Parliment House Canberra photo: (cc) Sam Ilić - flickr - 3253171814All around the globe, democracies have been deciding more and more policy and constitutional issues by referendum. Referenda present voters with more complex, less easily navigable decisions than elections for office. The relative merits of referendum versus representative democracy depends partly on the degree to which referendum voters can be expected to vote sensibly—in keeping with their own values and interests.

On November 6, 1999, Australia had a referendum asking Australians to vote Yes or No on a constitutional amendment to make Australia a republic, cut its remaining constitutional ties to the British Crown, and replace the Queen and governor-general with a president chosen by Parliament. The referendum was rejected by 55-45.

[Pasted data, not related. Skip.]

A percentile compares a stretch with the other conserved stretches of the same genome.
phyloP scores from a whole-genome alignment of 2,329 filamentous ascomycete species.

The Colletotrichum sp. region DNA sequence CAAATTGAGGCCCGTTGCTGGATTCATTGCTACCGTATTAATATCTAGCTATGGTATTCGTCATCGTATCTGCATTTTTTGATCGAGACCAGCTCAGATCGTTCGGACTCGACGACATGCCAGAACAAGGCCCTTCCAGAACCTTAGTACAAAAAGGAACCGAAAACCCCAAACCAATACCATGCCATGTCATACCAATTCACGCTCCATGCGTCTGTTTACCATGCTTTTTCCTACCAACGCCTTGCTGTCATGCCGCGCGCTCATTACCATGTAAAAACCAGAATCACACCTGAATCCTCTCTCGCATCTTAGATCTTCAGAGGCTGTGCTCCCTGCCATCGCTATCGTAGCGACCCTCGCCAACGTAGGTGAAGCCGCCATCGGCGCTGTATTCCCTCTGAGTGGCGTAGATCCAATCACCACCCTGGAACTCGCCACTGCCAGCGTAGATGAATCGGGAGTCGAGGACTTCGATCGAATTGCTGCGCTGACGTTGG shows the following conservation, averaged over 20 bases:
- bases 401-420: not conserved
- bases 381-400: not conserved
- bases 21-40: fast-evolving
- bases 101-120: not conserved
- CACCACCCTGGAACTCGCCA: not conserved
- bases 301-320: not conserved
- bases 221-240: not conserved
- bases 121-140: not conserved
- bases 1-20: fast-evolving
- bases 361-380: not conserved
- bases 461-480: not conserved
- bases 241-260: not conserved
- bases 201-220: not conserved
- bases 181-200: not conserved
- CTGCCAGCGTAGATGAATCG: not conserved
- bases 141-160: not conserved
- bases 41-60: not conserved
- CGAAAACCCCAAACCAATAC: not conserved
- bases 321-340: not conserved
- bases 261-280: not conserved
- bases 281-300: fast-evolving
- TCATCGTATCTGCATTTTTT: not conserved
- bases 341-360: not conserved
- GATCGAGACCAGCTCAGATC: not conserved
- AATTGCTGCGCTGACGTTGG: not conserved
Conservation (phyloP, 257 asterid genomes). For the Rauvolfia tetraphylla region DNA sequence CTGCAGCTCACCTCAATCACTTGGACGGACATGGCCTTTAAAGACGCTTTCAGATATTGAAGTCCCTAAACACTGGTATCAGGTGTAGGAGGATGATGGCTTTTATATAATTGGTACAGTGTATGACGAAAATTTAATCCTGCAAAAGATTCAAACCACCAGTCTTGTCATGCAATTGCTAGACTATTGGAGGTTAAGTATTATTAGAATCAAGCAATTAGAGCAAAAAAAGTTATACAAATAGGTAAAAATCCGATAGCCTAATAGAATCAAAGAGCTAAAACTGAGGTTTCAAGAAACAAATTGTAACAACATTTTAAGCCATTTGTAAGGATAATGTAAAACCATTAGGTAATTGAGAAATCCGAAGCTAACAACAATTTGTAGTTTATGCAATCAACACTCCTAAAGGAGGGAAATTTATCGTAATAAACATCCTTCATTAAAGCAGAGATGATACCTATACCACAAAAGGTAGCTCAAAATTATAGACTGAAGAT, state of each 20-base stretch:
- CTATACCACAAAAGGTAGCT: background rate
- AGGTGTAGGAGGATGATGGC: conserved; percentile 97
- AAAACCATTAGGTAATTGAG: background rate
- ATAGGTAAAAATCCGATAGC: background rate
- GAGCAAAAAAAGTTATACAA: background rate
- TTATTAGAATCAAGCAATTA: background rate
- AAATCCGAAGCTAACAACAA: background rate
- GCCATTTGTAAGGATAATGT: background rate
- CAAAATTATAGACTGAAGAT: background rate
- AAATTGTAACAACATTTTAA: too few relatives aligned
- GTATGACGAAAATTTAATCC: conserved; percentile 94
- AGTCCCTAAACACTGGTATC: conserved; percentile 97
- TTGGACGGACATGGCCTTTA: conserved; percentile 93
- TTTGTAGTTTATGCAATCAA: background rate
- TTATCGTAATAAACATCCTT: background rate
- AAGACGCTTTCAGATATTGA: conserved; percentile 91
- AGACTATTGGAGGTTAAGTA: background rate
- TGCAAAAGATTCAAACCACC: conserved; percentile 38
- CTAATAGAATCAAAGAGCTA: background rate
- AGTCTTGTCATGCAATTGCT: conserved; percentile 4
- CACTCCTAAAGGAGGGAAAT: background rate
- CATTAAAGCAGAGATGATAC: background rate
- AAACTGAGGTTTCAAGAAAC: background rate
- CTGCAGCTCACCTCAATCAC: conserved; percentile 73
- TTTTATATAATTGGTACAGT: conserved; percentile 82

Weeks earlier a Deliberative Polling event was held to discuss the referendum. After deliberation, participants came to increasingly value having a president from outside politics and thought that the referendum proposal would boost Australia’s independence. Additionally, they came to decreasingly think that Australia should maintain its traditional ties with Britain. The bottom line was a huge, 16 point increase in the Yes vote, from 57 to 73 percent.

Research